Second, conflict parties and intervenors need to be strategic about systemic change when building historical awareness. This means understanding that functional coexistence within and across societies in intractable conflict is most salient among top state leaders, whereas social divisions are less severe at the middle range and grassroots levels.
Third, in long-standing conflicts where both sides do not recognize each other but still manage to coexist, it is essential not to rush into finding a solution too soon. Instead, it is critical to consistently look for tangible, practical steps to deal with the ongoing state of nonresolution.
Finally, to adopt a decades-long perspective on conflict intervention, both self-reflective conflict parties and those trying to help should find ways to thoughtfully combine various timeframes of change in their conflict resolution strategizing. A practical approach is to connect short-term actions and projects ranging from months to years with long-term conflict transformation processes and patterns spanning decades.
In conclusion, this article emphasizes the importance of taking a decades-long view when addressing conflicts marked by mutual nonrecognition. The case studies illustrate how limits in interaction between parties in intractable conflict can change over time. The key takeaways are that parties and intervenors need to stay engaged in conflicts that they cannot resolve, adopt a comprehensive approach to intervention, and remain patient while consistently looking for tangible, practical steps to manage the ongoing state of nonresolution.
In this article, Tatsushi Arai offers highly relevant, practical insight into how to manage intractable conflicts without violence. A significant and distinct contribution here is the acceptance of enduring nonresolution as a premise of intervention. Functional coexistence, as pointed out by Arai, is potentially relevant in cases such as Arab-Israeli relations, Saudi-Iranian relations, Yemen, Syria, Libya, Armenian-Azerbaijani relations, Cyprus, the divided Korea, Kashmir, Tamil-Sinhalese relations in Sri Lanka, Rohingya-Rakhine-Burman relations in Myanmar, the relationship between the Afghan Taliban regime and the United States, and U.S.-Cuba relations.
Arai’s four main recommendations provide an excellent basis for drawing practical implications related to these cases and beyond. We want to explore how a feminist and anti-racist sensibility can be integrated into the recommendations to account for conflicts defined by unequal power relations.
- Understanding conflict history and the potential for change:
This recommendation includes uncovering the experiences of different genders, individuals of diverse racial backgrounds, and historically excluded communities impacted by the conflict.
This approach involves critically examining how gender and race intersect with conflict dynamics, shedding light on the violence-producing systems and structural injustices that may lay at the root of the conflicts or sustain them. By adopting this perspective, we can identify opportunities for addressing the visible manifestations of the conflict and the underlying power imbalances, structural inequalities, biases, and prejudices.
- Adopting a strategic approach to systemic change
This approach scrutinizes how top-down power structures can perpetuate gender disparities and racial inequalities. It means acknowledging that such power dynamics can disproportionately affect those of marginalized genders and racial backgrounds.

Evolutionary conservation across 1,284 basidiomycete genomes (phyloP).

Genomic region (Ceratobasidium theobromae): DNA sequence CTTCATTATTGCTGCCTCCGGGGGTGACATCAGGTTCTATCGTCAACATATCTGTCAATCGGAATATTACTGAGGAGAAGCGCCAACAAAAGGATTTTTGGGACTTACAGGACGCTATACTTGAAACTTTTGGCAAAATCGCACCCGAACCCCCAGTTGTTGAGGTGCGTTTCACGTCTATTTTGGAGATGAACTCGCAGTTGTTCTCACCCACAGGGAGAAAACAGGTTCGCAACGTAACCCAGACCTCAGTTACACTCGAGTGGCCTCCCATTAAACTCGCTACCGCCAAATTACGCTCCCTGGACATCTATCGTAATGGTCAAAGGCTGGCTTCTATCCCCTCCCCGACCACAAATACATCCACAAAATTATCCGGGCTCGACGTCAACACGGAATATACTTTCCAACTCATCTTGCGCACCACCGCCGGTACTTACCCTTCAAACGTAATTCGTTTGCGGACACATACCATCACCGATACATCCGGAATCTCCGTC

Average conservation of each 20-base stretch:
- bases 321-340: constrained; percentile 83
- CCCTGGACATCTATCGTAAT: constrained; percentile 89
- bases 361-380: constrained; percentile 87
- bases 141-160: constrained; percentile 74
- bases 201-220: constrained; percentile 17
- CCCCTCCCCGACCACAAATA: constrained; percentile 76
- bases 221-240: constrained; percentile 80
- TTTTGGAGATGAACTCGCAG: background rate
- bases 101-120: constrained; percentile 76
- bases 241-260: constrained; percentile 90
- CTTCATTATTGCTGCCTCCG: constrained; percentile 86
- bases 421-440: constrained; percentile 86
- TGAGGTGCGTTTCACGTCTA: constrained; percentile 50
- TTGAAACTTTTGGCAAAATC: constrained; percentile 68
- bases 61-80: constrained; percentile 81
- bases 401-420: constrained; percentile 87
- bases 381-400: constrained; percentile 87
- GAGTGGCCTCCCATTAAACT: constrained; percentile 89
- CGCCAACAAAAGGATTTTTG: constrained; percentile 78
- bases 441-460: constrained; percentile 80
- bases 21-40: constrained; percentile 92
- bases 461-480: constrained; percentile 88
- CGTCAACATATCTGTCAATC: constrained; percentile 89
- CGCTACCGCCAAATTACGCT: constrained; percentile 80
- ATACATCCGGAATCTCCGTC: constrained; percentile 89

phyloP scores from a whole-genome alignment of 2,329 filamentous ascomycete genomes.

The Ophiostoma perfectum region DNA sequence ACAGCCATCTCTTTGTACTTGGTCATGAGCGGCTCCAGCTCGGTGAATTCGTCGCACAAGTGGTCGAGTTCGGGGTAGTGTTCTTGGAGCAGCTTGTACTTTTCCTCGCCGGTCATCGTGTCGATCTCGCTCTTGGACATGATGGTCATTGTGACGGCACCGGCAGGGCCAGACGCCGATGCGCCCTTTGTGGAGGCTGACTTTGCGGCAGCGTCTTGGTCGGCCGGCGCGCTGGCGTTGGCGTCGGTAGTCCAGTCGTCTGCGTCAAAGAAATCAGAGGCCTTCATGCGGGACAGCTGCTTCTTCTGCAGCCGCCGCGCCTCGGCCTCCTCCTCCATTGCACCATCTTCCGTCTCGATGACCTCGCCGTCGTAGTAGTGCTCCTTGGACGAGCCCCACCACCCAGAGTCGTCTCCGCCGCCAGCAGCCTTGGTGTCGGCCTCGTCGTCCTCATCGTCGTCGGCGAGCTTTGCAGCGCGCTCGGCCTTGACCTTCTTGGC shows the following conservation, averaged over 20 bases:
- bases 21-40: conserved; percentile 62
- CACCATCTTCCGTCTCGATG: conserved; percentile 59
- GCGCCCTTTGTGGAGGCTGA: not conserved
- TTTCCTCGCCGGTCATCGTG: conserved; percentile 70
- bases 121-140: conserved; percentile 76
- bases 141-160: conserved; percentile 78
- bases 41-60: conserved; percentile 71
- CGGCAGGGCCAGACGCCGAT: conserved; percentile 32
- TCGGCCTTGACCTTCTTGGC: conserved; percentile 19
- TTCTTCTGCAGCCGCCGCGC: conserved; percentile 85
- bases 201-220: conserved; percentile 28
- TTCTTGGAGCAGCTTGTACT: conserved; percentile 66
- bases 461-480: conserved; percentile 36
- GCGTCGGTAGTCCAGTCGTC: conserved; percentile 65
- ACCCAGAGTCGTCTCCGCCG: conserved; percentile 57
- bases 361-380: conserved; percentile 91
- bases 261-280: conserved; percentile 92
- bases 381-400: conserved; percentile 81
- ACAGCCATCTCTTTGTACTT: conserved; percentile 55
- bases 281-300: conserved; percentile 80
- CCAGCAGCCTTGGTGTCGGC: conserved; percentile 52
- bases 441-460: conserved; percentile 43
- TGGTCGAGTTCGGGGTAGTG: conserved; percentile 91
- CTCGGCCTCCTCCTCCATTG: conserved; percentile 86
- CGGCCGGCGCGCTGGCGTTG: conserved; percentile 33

By embracing this feminist and anti-racist perspective, we aim to bring about systemic change and dismantle structures that have historically disadvantaged particular segments of society. This approach ensures that our pursuit of functional coexistence prioritizes equity, inclusivity, and social justice.
- Not rushing into solutions too soon
In this context, it is vital to consider the unique experiences and perspectives of different genders, people of diverse racial backgrounds, and historically excluded communities affected by the conflict. Rushing into solutions may overlook the gendered and racial aspects of the situation. It is critical to ensure that these practical steps are sensitive to these groups’ specific needs and concerns, allowing their voices and experiences to guide the path toward a just and equitable resolution.
- Combining various timeframes of change
An inclusive approach recognizes that conflicts often impact women and other marginalized genders, individuals of diverse racial backgrounds, and historically excluded communities differently over short and long durations.
This means considering the immediate needs of these affected groups while also addressing the structural and systemic issues that may have historically perpetuated gender disparities and racial injustices.
In implementing interventions, peace advocates should address historical injustices, promote gender and racial equality, and create inclusive spaces where all parties value the voices of different genders and historically excluded communities—beyond shallow inclusivity—as genuinely crucial to the peace process. They should actively consider how gender and racial inequalities intersect with functional coexistence strategies. This, in turn, paves the way for a more equitable approach to conflict resolution. [PH]
What are some of the triggers that could disrupt functional coexistence and lead to violent conflict?
How can conflict parties and intervenors maintain patience and support for long-term approaches that recognize functional coexistence?
When is the right time to move from functional coexistence to active resolution efforts?
Examples that show the adoption of functional coexistence:
Arai, T. (2017, April 24). Conflict-sensitive repatriation. Conflict Trends 2017/1. Retrieved October 18, 2023, from https://www.accord.org.za/conflict-trends/conflict-sensitive-repatriation/
Gamaghelyan, P. (2022, September 23). What next for Armenia and Azerbaijan? LSE Europe Blog. Retrieved October 18, 2023, from https://blogs.lse.ac.uk/europpblog/2022/09/23/what-next-for-armenia-and-azerbaijan/ [Note: This article predates the 2023 escalation in the Nagorno Karabakh region.]
Key Words: conflict resolution, conflict management, nonresolution, functional coexistence